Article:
Amen: The Hebrew word for "So be it," by which we express our belief in all the Articles of the Creed, and our resolution to remain faithful in them until the end.
Tertullian, Apology 18, 3 (197 AD):
"After the present age is ended He will judge His worshippers for a reward of eternal life, and the godless for a fire equally perpetual and unending. All who have died since the beginning of time will be raised up again and shaped again and remanded to whichever destiny they deserve."
St. Cyprian of Carthage, Letter to the People of Thibar 58, 10 (253 AD):
"Oh, what a day that will be, and how great when it comes, dearest brethren! when the Lord begins to survey His people and to recognize by examining with divine knowledge the merits of each individual! to cast into hell evildoers, and to condemn our persecutors to the eternal fire and punishing flame! and indeed, to present to us the reward of faith and devotion! What will be that glory, and how great the joy of being admitted to the sight of God! to be so honored as to receive the joy of eternal light and salvation in the presence of Christ the Lord, your God!"
Aphraates the Persian Sage, Treatises 20, 12 (Inter 336-345 AD):
"And Abraham said to the rich man, There is a great abyss separating us from you; they cannot come from you to us, nor from us to you. This shows that after death and resurrection there will be no repentance. Neither can the wicked repent and enter the kingdom, nor can the righteous any longer sin and go to perdition. This is the great abyss."
St. Augustine of Hippo, Enchiridion of Faith, Hope & Love 29, 111(421 AD):
"After the resurrection, however, when the universal and final judgment has been made, two cities will have their boundaries: one, of course, of Christ, and the other of the Devil; one of the good, the other of the wicked; yet both made up of angels and of men. For the one group there will be no will to sin, and for the other, no power to do so; nor will there be any possibility of dying. The former will be living truly and happily in eternal life; the latter will be enduring unhappily in eternal death without the power to die; for both shall be without end. Among the former one man will be pre-eminent in happiness than another, and among the latter the abiding misery of one man will be more tolerable than that of another."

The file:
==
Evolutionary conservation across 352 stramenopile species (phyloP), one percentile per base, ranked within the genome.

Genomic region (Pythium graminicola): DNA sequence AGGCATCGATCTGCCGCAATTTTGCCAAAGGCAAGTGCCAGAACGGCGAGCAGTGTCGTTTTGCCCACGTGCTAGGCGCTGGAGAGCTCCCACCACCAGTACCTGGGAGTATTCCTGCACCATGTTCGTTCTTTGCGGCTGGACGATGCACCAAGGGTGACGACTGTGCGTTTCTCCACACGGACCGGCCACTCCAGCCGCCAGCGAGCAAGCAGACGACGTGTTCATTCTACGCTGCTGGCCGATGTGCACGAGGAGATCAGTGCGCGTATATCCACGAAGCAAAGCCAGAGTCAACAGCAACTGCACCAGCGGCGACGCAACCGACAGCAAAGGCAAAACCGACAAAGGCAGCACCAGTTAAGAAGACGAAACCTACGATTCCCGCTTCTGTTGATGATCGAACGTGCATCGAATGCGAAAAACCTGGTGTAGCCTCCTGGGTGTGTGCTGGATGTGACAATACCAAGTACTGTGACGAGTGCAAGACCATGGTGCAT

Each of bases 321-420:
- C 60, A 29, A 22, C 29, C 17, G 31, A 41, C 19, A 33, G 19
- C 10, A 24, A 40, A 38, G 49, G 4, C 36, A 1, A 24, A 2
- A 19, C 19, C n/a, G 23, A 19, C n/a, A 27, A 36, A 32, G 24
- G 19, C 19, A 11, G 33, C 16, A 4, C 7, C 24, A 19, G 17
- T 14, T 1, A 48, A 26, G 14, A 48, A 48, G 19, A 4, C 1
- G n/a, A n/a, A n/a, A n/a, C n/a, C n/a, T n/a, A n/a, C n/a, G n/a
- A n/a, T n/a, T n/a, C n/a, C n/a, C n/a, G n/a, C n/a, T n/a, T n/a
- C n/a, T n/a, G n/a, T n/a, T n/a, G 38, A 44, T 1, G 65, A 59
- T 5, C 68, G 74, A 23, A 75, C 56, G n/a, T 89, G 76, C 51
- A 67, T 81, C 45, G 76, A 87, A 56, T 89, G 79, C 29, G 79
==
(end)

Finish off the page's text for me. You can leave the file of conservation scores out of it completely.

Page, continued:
Catechism of the Council of Trent (1566):
Solid happiness, which we may designate by the common appellation, essential, consists in the vision of God, and the enjoyment of His beauty who is the source and principle of all goodness and perfection. This, says Christ our Lord, is eternal life; that they may know thee, the only true God, and Jesus Christ, whom thou hast sent. These words St. John seems to interpret when he says: Dearly beloved, we are now the sons of God; and it hath not yet appeared what we shall be. We know that when he shall appear, we shall be like to him: because we shall see him as he is. He shows, then, that beatitude consists of two things: that we shall behold God such as He is in His own nature and substance; and that we ourselves shall become, as it were, gods.
Catechism of the Catholic Church (1992):
No. 1024: This perfect life with the Most Holy Trinity - this consummation of life with the Trinity, with the Virgin Mary, the angels and all the blessed - is called "heaven." Heaven is the ultimate end and fulfillment of the deepest human longings, the state of supreme, definitive happiness.
No. 1035: The teaching of the Church affirms the existence of hell and its eternity. Immediately after death the souls of those who die in a state of mortal sin descend into hell, where they suffer the punishments of hell, "eternal fire." The chief punishment of hell is eternal separation from God, in whom alone man can possess the life and happiness for which he was created and for which he longs.
No. 1042: At the end of time, the Kingdom of God will come in its fullness. After the universal judgment, the righteous will reign forever with Christ, glorified in body and soul. The universe itself will be renewed:
The Church...will receive her perfection only in the glory of heaven, when will come the time of the renewal of all things. At that time, together with the human race, the universe itself, which is so closely related to man and which attains its destiny through him, will be perfectly re-established in Christ.